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Mixed views of ag budget

Some farm groups are pushing back on Obama Administration proposals for the USDA budget but members of Congress aren't completely opposed.

Thursday, the American Soybean Association expressed opposition both to the President's proposal to cut spending on crop insurance and to allow more use of cash to buy commodities for overseas food aid.

Among the crop insurance changes advanced by the Administration is a $7.4 billion savings over 10 years that would come from trimming the level of premium subsidies by up to 5 percentage points.

"As ASA has said many times over, soybean farmers are willing to do our part to address the nation’s fiscal challenges, and we have a vested interest in ensuring that the cuts needed are made in a strategic manner, with all potential consequences taken into account. As many farmers still struggle to recover from the worst drought in generations, now is not the time to make such a deep cut to the federal crop insurance program," said a statement from Danny Murphy, ASA president and a soybean farmer from Canton, Mississippi.

ASA, along with National Farmers Union, also opposes changes to food aid that are part of the budget proposal.

According to the Soybean group, the proposed change would replace in-kind aid with cash vouchers for purchases of food aid from foreign suppliers instead of commodities grown by American farmers. The proposal would shift jurisdiction over $1.5 billion from the House and Senate Agriculture Committees to Foreign Operations, and provide that only 55 percent of food aid be purchased from American farmers.

"Federal food aid programs provide nutrition to impoverished people in developing countries, and we remain absolutely opposed to the replacement of in-kind aid with cash, which takes a key market away from American producers and places aid recipients at risk by allowing purchases from suppliers whose safety and quality are unknown. The proposal would also adversely affect shipping and logistics providers, packaging companies, and private voluntary organizations," ASA's president, Murphy, said.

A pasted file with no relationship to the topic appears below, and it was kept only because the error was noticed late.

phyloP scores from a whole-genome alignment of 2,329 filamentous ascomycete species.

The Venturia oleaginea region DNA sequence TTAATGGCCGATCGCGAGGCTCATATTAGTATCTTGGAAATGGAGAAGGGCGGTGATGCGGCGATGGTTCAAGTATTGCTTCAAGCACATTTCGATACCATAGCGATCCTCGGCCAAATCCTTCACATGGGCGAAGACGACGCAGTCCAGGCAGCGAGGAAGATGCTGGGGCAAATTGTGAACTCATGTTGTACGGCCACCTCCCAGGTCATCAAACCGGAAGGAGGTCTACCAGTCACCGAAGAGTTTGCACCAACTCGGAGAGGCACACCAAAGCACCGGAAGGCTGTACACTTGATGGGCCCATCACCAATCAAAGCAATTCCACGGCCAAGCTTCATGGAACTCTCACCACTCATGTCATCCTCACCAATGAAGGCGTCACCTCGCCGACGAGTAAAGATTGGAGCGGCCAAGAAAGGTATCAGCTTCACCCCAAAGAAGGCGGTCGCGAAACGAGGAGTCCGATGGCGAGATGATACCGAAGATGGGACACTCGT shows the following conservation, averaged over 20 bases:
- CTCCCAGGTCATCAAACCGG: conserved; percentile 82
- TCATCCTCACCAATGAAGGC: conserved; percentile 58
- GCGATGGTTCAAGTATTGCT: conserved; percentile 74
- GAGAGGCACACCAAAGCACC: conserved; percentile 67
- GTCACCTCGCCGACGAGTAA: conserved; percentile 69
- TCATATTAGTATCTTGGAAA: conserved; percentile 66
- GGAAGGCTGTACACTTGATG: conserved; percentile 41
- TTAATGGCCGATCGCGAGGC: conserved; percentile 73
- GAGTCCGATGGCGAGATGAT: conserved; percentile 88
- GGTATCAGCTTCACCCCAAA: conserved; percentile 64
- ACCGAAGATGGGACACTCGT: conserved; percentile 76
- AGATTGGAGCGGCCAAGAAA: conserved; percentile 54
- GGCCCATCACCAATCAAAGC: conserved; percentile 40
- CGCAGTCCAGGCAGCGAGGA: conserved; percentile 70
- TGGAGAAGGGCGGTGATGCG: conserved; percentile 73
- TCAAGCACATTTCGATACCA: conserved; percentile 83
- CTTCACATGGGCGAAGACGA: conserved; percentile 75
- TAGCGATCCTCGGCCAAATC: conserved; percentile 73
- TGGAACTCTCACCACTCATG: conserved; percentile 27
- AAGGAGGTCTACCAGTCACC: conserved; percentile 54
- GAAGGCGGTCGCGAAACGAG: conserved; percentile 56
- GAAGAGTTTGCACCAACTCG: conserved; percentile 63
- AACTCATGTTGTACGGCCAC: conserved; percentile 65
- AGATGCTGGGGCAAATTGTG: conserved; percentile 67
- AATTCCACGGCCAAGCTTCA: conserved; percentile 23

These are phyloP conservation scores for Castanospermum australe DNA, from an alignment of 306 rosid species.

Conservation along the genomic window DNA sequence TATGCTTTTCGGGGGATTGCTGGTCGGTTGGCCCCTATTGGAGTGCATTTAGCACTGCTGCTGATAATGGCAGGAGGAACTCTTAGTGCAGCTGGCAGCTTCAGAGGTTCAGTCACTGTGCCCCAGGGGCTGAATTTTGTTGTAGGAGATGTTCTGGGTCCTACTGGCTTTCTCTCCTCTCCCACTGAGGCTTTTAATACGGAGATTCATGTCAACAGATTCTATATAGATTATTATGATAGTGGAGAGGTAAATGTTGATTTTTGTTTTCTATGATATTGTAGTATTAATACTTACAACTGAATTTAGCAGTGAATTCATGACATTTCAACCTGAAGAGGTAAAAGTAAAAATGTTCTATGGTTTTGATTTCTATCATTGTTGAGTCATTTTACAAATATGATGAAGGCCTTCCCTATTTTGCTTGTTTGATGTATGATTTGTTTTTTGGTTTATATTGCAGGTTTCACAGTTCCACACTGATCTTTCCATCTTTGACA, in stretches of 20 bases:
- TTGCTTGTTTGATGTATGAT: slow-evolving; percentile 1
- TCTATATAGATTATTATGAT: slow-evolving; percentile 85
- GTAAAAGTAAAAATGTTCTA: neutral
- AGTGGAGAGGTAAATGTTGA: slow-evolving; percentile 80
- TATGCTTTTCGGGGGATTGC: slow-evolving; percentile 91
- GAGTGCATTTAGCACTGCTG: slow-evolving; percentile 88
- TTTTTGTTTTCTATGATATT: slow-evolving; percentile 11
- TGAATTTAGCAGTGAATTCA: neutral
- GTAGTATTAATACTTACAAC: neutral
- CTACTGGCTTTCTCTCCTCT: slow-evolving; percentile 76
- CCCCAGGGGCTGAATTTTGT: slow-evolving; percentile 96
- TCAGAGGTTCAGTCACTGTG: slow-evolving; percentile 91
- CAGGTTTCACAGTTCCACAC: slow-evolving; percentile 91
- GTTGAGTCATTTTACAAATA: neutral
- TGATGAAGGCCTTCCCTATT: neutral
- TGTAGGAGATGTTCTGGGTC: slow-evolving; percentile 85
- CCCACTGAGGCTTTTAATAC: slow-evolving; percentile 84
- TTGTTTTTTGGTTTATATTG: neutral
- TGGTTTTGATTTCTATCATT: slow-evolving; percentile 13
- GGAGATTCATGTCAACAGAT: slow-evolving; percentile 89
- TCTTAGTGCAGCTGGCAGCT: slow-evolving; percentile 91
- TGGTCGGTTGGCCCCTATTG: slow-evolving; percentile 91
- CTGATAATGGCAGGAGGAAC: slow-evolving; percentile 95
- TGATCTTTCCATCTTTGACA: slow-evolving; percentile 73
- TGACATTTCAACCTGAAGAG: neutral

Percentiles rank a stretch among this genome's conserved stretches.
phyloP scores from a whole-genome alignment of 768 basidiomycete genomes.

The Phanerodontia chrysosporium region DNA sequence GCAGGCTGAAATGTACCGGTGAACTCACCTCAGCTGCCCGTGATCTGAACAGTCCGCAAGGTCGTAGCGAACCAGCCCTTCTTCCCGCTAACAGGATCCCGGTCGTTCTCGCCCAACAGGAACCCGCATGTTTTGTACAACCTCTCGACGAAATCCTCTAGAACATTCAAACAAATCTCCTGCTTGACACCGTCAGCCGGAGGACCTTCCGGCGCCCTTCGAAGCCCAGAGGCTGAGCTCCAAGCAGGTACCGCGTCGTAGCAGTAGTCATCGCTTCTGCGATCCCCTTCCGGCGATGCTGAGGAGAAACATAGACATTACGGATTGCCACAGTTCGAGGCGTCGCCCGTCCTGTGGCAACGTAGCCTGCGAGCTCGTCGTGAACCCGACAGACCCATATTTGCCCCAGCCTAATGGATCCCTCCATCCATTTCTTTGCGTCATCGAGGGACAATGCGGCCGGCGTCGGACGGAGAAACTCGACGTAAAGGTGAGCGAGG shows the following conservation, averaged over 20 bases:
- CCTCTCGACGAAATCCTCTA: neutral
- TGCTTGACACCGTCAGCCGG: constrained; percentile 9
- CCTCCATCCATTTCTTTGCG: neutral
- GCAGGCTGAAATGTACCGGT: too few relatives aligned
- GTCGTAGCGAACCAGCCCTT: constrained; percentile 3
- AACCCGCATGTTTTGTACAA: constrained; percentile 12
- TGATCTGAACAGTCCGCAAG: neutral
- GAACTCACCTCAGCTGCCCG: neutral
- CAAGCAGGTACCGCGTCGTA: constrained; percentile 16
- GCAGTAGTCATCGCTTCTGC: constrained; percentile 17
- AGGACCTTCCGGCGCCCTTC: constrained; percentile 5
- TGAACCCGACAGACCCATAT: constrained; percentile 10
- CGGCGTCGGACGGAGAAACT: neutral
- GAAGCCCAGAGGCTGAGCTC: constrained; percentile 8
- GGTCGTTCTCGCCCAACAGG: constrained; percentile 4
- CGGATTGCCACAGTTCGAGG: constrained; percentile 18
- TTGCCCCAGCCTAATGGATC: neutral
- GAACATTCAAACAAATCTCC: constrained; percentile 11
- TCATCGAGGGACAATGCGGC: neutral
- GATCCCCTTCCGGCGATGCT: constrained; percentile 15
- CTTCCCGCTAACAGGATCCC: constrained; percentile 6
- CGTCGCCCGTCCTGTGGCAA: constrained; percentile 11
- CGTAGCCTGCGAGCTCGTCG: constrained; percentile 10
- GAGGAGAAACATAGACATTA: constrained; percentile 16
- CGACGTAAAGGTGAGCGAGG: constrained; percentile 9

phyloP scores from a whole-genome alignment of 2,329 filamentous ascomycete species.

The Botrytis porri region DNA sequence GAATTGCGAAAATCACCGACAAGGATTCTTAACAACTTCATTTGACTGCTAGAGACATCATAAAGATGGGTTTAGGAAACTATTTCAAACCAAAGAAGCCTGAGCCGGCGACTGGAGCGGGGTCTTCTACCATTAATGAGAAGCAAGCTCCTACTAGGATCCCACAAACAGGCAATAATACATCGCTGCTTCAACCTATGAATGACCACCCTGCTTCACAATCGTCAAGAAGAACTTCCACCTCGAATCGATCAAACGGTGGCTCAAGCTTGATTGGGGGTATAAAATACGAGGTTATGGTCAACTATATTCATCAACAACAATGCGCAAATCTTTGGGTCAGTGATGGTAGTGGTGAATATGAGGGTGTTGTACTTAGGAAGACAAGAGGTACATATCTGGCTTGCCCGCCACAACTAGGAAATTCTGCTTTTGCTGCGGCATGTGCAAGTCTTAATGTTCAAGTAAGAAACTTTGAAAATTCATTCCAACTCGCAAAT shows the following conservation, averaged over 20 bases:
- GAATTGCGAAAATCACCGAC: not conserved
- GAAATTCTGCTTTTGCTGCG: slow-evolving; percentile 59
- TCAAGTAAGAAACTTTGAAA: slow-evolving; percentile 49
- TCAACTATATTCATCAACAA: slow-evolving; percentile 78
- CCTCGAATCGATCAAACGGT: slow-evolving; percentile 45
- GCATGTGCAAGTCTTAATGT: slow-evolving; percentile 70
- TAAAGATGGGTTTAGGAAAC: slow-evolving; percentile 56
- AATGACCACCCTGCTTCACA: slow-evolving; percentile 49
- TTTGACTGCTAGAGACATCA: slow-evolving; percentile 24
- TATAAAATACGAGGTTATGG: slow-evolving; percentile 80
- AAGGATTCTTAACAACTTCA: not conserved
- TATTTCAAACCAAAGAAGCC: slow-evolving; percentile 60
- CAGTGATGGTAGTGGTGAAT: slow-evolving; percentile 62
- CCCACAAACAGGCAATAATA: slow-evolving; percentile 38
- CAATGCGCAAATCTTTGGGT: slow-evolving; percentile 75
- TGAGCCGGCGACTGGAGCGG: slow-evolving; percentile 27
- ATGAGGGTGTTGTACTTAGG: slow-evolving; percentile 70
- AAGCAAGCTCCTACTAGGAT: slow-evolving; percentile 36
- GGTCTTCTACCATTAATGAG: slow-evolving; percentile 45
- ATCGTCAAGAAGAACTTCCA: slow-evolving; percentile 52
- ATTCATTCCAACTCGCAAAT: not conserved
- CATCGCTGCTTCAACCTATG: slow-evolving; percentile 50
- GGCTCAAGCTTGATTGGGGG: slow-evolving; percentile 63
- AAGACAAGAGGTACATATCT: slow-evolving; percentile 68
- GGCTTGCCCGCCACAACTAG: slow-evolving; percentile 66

Although there is resistance in Congress to changing food aid, some members seem open to giving the Executive Branch more flexibility to use either cash payments or commodities.

"We've been working on this for years," Senator Tom Harkin (D-IA) told during a press conference Thursday.

Harkin was chairman of the Agriculture Committee when a pilot program to allow the federal government to buy commodities overseas was added to the farm bill.

"My takeaway on this is there's probably a blend. Some areas need food aid they can buy locally. Others cry out for direct aid," Harkin said.

"There ought to be flexibility for any administration," he said.

Congress will review the idea, he said, adding that he's not certain whether the mix of cash purchases and commodity shipments should be 45% cash and 55% commodities, as the Administration has proposed, or something different, such as a 40% cash and 60% commodity split.

Asked if he thought Congress would be willing to cut back on the level of crop insurance premium subsidies, Harkin said, "something like that might happen."

Currently, the average subsidy of farmer premiums is about 62% of the cost of coverage. The farmer pays, on average, a little less than 38%.

The Administration budget proposes trimming all premium subsidies by 3 percentage points, more than the 2-point reduction it advanced a year ago. A new ideas in the budget would also trim another 2 percentage points from coverage that has a harvest price option, which increases the value of insured crops based on futures prices in October.

Harkin doesn't find that idea unreasonable. "If the prices of commodities go up, then the government exposure is more," he said.

But he said he wants to hear from farm groups and the insurance industry before making a decision on what the level of premium subsidies should be.

"My point is, some of that's okay, but don't take it too far," Harkin said.

On food aid, Harkin isn't the only member of Congress willing to look at changes.

Wednesday when the budget was released, Representative Ed Royce (R-CA), chairman of the House Foreign Affairs Committee, and  Representative Eliot Engel (D-NY), the committee’s ranking Democrat, issued a joint statement:   

"U.S. international food aid programs have long embodied the compassion of the American people.  After nearly 60 years of experience, we are encouraged by the President’s proposal to fundamentally alter our food aid program to reach more people, more quickly, at less cost.  Several recent studies have highlighted the need for reform.  We look forward to working with the Administration and our colleagues in Congress to modernize U.S. food aid programs while ensuring maximum impact and efficiency."

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